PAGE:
But the commonsense reforms adopted in Texas may well be held by a federal judge to have been implicitly preempted by the 2,000 pages of technical legalese the House and Senate bills have become. The courts have called this “conflict preemption”, when it becomes impossible to reconcile both state and federal legislative intent. The federal courts have held that state law becomes a nullity when it interposes an obstacle to congressional objectives.
When this preemption problem was discussed with the drafters of the House legislation, Representative Dingell (D., Mich.) procured this amendment to the bill:
(c) Savings Clause for State Medical Malpractice Laws — Nothing in this Act or the amendments made by this Act shall be construed to modify or impair State law governing legal standards or procedures used in medical malpractice cases, including the authority of a state to make or implement such law.
Great. Except that almost any practicing attorney could tell you this language is ambiguous and neither prevents preemption nor prohibits the 26 new ways to sue doctors. Nor does it prohibit subsequent preemptive regulations. Nor does it preclude plaintiff lawyers from arguing that Congress has preempted state enacted caps on non-economic damages. Unsurprisingly, the Dingell Amendment was approved by plaintiff lawyers because it does nothing to actually prevent preemption of state lawsuit reform laws.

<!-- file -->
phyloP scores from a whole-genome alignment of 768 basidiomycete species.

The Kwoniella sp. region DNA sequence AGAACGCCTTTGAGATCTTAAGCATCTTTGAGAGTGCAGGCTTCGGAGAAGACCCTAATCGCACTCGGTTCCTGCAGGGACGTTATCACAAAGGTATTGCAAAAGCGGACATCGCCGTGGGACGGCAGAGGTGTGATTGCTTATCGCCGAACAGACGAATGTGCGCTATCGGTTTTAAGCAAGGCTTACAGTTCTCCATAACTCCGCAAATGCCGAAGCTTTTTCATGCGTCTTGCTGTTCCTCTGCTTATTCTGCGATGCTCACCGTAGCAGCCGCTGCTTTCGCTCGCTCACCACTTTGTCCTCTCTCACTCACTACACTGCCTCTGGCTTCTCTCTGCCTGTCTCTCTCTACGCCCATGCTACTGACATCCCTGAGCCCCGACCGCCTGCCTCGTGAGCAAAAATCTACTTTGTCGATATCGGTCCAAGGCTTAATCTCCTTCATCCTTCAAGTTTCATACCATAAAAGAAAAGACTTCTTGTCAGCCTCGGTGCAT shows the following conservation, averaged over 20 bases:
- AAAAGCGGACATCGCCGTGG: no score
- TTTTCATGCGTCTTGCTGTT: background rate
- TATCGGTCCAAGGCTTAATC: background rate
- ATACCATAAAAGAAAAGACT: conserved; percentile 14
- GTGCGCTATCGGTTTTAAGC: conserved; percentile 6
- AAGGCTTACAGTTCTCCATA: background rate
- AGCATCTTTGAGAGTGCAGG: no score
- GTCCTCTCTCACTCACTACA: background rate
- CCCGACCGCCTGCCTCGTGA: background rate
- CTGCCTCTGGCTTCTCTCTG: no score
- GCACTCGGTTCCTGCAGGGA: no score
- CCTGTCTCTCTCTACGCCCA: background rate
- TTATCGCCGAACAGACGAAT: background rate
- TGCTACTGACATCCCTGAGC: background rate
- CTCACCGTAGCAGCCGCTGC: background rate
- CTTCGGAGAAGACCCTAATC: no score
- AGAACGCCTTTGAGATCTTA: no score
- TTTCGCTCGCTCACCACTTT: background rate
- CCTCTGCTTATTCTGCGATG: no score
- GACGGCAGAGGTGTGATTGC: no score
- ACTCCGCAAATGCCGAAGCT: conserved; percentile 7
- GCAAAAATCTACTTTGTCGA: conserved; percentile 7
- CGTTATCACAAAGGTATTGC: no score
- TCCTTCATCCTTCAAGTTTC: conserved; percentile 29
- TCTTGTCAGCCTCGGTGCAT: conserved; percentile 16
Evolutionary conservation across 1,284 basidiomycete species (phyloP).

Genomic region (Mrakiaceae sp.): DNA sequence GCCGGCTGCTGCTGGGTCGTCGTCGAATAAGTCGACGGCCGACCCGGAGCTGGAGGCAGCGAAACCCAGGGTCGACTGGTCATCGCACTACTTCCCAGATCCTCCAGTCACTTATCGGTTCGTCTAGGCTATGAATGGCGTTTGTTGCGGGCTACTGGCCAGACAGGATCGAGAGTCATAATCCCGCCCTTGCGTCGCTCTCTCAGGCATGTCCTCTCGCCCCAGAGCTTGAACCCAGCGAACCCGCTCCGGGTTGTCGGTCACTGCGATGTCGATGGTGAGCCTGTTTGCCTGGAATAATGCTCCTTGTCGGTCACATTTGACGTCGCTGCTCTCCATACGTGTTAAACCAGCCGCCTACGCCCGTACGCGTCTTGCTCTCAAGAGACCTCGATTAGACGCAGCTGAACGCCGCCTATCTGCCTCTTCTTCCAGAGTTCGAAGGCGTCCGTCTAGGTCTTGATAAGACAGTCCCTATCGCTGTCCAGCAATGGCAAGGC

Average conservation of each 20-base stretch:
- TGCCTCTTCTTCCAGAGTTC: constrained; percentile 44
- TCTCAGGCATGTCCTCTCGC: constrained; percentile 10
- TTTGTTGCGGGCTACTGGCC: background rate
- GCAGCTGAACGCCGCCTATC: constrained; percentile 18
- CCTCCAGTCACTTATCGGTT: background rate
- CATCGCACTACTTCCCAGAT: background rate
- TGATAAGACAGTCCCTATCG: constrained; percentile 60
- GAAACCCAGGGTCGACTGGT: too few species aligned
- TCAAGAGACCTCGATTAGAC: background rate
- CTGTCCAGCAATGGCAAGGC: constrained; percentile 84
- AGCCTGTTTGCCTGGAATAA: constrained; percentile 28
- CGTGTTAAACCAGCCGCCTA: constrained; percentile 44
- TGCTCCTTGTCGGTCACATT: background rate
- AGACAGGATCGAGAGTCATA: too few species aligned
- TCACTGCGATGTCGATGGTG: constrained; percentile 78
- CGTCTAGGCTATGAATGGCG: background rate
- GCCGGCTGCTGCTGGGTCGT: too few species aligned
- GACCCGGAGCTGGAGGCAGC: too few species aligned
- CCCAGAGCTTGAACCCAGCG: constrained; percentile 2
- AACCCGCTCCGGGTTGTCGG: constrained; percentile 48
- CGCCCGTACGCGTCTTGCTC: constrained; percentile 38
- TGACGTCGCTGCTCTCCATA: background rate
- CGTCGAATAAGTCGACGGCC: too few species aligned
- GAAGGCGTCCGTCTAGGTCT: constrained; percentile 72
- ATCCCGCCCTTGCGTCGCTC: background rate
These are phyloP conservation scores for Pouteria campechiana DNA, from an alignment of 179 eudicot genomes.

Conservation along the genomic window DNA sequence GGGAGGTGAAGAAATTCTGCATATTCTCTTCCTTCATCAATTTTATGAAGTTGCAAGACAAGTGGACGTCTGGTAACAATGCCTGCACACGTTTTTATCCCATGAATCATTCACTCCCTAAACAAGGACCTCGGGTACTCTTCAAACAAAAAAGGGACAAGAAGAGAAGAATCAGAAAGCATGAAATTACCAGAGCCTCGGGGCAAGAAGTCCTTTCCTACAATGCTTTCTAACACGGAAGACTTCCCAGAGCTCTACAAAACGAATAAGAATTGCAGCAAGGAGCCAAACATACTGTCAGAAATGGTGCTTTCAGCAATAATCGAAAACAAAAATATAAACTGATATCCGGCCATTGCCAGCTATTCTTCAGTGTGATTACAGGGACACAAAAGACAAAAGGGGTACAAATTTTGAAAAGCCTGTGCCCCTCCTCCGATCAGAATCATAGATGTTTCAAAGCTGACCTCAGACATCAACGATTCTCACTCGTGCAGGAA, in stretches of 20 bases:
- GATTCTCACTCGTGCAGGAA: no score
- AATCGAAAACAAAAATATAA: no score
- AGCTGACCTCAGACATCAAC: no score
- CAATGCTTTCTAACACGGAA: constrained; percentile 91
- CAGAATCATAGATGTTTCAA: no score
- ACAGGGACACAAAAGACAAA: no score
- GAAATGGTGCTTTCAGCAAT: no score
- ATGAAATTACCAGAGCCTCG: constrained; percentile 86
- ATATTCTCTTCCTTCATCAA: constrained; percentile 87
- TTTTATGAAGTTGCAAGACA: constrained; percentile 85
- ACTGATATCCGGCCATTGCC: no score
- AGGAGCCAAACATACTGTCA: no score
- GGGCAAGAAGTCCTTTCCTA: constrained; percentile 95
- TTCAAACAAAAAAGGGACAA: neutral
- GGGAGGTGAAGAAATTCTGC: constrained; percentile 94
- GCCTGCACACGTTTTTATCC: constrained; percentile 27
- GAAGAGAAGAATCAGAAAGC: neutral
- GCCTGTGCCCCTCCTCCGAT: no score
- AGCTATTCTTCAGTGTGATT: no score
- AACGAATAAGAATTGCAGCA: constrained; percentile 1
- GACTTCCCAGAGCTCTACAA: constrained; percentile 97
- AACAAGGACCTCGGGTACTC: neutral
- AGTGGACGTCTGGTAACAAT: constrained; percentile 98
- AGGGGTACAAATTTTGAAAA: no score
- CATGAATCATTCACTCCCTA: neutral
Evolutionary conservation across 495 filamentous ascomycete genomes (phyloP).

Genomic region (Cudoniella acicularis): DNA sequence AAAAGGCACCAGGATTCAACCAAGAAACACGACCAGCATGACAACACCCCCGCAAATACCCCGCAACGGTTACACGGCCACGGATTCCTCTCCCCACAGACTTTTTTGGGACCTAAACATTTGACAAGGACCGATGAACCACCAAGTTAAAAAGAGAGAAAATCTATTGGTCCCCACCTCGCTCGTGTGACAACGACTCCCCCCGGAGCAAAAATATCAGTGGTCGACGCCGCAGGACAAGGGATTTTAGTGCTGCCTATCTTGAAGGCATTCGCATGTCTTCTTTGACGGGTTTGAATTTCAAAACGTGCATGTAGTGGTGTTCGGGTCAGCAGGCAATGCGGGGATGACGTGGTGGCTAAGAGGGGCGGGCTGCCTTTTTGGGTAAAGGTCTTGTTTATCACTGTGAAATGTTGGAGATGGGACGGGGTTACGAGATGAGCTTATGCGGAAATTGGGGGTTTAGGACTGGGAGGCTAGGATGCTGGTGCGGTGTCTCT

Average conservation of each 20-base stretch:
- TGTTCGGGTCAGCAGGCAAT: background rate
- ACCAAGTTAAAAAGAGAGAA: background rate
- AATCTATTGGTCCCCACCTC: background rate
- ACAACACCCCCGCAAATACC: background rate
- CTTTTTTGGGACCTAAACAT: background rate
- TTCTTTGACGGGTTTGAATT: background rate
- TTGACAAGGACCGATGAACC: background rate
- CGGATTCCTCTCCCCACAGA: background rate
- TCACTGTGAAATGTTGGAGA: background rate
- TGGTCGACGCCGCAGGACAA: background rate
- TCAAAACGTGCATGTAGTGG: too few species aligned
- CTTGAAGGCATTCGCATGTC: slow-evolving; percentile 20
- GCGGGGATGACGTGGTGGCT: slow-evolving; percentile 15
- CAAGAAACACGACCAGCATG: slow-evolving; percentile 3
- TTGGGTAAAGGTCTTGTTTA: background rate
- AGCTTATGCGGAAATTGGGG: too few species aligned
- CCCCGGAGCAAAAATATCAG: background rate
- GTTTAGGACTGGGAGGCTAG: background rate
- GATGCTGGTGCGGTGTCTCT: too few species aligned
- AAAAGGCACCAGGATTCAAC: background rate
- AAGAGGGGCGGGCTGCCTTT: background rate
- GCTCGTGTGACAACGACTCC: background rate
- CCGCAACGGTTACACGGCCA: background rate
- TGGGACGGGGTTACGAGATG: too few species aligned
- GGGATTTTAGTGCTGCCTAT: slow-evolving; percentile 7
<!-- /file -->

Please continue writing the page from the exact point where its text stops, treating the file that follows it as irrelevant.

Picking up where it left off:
Ambiguous though the House language is, the Senate bill is worse: it doesn’t even attempt to carve out a similar protection. By its silence, the Senate version suggests preemption.
Rather than adopt the kind of commonsense tort reform proven to be effective in Texas and 35 other states, the House bill provides money incentives for states to study “alternative liability law” with this language:
The contents of an alternative liability law are in accordance with this paragraph if . . . the law does not limit attorneys’ fees or impose caps on damages.
That little passage means that states can receive incentive money only if they do not adopt tort-reform measures that have been shown to work. If this language is included in the final legislation, the laws enacted in Texas to protect doctors from frivolous lawsuits will be in jeopardy, as will those of 35 other states.
Instead of “alternative liability laws,” may I propose another simple amendment: “Nothing in or about this act may be used to preempt any state law.” Let’s also get rid of every provision which allows a new cause of action against doctors.
What should be a debate of how best to strengthen the doctor/patient relationship has devolved into a raw exercise of political power, taking place almost exclusively behind closed doors or in the middle of the night. Instead of serving the public, this legislation serves the politicians and their benefactors — with plaintiff lawyers near the top of the list.
— The Honorable Joseph M. Nixon is a senior fellow with the Texas Public Policy Foundation and of counsel with the Houston law firm Beirne, Maynard & Parsons, LLP. He served six terms in the Texas House of Representatives and was the author of Proposition 12, the medical liability reforms approved by Texas voters in 2003.